A long time ago, I posted The Trouble With Greylisting. My latest rant is brought to you by the current state of e-mail server blacklisting. I'll relate to you the following anecdote, to help with the specifics:
My client recently purchased a new internet pipe from their ISP - (I won't specify, but let's just say they're "Vermont's largest wireline provider.") Along with this new connection came a new block of public IP addresses. This has been standard fare - they have switched connections 3 times in the last 2 years, and for a variety of reasons, each time it's been a fiasco to get everything migrated to the new block.
This time it almost went incredibly smoothly (without question, this was at least partly due to the help of an Astaro Security Gateway, and its almost infinite flexibility). The only snag was when I moved the mail server over to the new IP block. Within 20 minutes, people were reporting bounces (undeliverable message reports). The new IP address was blacklisted for sending spam. I moved the server to another IP in the block, and an hour or so later, received another report of the same issue. For the record, this server is totally clean, and sends maybe 50 totally legit messages an hour, during peak.
The only explanation is that some (perhaps all?) of the IPs that were given to us were previously used by spammers. As I played the scenario through in my head, it all made sense. Due to the severely overtaxed IPv4 address space, addresses are constantly recycled. Furthermore, every IP address in that space has probably used by a spammer at some time or another, given the number of spammers in the world. Ok, perhaps that's a bit of an exaggeration, but still... It was enough for me to get the picture.
I moved the mail server back to the known good IP, and then set out to start the long and arduous process of delisting all these IPs. Even though I don't plan to use more than one for sending mail, I need to have options, as obviously I can't predict what is going to happen to my IP reputation, regardless of what is actually my fault.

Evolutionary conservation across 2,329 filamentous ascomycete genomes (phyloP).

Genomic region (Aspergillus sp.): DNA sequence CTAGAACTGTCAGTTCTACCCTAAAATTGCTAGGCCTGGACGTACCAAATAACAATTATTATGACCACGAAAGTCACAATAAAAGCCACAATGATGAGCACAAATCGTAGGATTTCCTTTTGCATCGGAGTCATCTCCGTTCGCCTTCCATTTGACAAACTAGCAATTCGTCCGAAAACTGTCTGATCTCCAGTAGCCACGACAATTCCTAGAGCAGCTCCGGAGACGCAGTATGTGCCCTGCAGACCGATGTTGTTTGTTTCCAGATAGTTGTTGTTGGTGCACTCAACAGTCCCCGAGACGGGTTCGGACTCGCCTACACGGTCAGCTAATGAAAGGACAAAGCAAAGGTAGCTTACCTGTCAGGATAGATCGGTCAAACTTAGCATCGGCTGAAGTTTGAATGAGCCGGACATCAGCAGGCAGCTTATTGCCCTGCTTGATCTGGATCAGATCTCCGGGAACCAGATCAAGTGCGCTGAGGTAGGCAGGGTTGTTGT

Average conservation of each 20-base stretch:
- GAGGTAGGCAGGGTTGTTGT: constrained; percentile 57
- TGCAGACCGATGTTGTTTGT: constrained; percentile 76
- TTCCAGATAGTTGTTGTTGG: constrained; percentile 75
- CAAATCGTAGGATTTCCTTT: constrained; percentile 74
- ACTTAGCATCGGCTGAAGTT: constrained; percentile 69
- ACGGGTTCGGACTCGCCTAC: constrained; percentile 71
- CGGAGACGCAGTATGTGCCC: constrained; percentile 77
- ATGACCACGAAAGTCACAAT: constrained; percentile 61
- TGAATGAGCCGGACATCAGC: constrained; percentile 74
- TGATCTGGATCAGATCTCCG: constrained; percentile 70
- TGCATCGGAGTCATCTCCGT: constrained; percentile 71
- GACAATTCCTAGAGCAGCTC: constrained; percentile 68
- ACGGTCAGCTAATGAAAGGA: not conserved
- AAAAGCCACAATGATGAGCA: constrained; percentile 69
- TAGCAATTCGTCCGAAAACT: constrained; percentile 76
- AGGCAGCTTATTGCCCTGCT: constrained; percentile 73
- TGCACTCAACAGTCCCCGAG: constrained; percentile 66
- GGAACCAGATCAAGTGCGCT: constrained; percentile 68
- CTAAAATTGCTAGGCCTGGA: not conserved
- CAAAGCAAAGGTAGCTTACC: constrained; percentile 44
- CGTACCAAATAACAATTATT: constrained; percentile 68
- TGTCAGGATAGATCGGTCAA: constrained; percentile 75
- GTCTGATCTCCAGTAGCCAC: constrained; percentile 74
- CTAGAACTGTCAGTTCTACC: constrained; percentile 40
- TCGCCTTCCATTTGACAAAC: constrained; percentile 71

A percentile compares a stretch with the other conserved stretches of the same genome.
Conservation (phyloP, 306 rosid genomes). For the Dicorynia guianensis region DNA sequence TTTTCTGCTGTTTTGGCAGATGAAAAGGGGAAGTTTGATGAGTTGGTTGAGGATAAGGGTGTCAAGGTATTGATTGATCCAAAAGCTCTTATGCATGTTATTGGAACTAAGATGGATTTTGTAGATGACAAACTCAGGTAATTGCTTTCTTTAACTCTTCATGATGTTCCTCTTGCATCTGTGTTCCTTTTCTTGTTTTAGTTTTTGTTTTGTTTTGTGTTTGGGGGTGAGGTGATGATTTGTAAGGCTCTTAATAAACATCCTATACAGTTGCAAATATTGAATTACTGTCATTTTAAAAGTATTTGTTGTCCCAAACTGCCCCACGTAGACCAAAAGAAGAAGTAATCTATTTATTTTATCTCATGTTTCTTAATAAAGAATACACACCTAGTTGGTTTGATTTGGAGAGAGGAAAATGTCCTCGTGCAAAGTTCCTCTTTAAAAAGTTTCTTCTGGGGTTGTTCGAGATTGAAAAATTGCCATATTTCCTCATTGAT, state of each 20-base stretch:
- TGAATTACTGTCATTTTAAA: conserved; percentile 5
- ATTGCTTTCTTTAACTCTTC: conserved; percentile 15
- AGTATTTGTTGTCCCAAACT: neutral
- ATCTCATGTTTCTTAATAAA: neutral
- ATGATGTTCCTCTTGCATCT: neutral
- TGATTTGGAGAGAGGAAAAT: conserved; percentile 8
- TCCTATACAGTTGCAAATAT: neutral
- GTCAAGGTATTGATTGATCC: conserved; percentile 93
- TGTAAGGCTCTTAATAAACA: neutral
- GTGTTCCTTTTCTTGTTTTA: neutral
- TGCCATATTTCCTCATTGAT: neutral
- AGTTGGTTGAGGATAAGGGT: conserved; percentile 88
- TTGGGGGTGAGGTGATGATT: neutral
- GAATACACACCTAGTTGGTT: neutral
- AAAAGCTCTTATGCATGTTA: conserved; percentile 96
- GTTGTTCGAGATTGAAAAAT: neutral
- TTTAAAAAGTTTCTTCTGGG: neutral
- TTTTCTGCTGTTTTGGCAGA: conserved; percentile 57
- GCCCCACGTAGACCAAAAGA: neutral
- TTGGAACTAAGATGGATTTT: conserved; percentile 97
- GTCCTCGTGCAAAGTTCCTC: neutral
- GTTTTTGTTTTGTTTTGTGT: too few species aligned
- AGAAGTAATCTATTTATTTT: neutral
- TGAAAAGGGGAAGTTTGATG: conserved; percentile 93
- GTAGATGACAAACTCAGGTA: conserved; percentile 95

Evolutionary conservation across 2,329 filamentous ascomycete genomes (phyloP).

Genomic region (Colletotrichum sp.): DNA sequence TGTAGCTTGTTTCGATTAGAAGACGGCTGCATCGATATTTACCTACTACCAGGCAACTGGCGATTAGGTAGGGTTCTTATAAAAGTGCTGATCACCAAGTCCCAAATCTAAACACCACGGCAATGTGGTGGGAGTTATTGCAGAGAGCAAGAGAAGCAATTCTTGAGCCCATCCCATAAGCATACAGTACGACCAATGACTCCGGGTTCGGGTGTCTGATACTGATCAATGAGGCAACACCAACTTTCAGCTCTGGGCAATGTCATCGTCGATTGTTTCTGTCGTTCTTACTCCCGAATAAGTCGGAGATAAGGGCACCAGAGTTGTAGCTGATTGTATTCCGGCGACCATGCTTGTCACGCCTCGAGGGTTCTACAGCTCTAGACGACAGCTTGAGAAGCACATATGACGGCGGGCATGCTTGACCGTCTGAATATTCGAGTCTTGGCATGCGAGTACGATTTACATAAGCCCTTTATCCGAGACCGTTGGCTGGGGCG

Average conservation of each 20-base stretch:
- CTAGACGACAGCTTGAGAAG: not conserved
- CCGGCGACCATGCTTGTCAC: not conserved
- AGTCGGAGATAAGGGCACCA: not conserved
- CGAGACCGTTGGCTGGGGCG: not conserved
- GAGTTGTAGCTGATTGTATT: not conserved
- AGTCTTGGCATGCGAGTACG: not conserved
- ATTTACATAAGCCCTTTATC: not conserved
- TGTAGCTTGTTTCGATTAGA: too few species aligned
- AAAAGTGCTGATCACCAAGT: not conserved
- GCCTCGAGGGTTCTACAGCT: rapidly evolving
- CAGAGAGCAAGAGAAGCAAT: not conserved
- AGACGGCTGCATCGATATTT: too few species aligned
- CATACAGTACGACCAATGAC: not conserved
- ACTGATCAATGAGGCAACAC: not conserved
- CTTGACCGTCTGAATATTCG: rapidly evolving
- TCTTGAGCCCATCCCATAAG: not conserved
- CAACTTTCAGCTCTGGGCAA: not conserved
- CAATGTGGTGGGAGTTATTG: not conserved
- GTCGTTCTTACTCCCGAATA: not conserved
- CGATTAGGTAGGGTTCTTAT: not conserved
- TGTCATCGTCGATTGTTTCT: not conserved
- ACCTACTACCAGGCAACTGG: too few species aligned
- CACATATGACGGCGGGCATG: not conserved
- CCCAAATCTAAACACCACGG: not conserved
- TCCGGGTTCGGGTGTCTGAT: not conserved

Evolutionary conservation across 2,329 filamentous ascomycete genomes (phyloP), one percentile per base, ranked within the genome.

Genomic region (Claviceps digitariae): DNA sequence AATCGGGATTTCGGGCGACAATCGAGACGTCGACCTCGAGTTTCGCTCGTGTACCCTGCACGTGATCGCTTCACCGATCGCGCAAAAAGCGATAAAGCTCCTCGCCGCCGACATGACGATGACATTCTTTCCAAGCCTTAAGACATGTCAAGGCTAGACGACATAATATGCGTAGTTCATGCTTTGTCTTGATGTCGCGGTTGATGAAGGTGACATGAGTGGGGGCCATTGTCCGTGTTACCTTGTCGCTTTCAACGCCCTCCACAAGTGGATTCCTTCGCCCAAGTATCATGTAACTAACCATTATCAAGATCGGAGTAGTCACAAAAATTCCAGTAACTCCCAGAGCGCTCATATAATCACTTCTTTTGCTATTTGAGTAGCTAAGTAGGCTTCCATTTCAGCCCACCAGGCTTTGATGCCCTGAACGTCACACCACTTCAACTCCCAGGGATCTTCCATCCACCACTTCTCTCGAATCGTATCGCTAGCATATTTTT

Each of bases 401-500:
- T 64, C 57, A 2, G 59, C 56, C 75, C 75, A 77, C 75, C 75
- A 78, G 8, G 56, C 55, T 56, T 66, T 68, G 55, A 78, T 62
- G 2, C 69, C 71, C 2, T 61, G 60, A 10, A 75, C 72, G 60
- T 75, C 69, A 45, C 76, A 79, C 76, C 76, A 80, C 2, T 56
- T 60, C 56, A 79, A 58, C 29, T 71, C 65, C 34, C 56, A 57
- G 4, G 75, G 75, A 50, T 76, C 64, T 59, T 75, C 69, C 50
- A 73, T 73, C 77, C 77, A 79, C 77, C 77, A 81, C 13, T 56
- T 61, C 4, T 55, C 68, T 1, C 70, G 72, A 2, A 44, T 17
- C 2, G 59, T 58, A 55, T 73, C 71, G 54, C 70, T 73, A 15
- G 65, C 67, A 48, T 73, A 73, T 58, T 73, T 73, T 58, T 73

Throughout the process, one interesting thing I got to see was the variety of different types of blacklists out there. They range from reasonable and responsible (think Spamcop), to strange, and obscure. Some blacklists are very straightforward about removal requests. The policy is simply "check yourself, and then click the removal button." Some blacklist providers investigate reports of spam before listing a host. However, the lower end providers take a very lazy approach to blacklist management. They blacklist everything based on loose criteria, don't expire anything, and make it very difficult for hosts to request removal. One delisting form was actually punctuated with a lecture about how
So, to review, we have 2 problems:
1. (some) ISPs sell IP blocks with no guarantees about the reputation of IPs within that block
2. (some) Blacklist providers use lazy tactics to manage their lists, including listing without due process, with complicated and indefinite delisting requirements, and without expiration of highly outdated listings.
With these 2 factors at work, it's a very disconcerting direction for private mail hosting in general.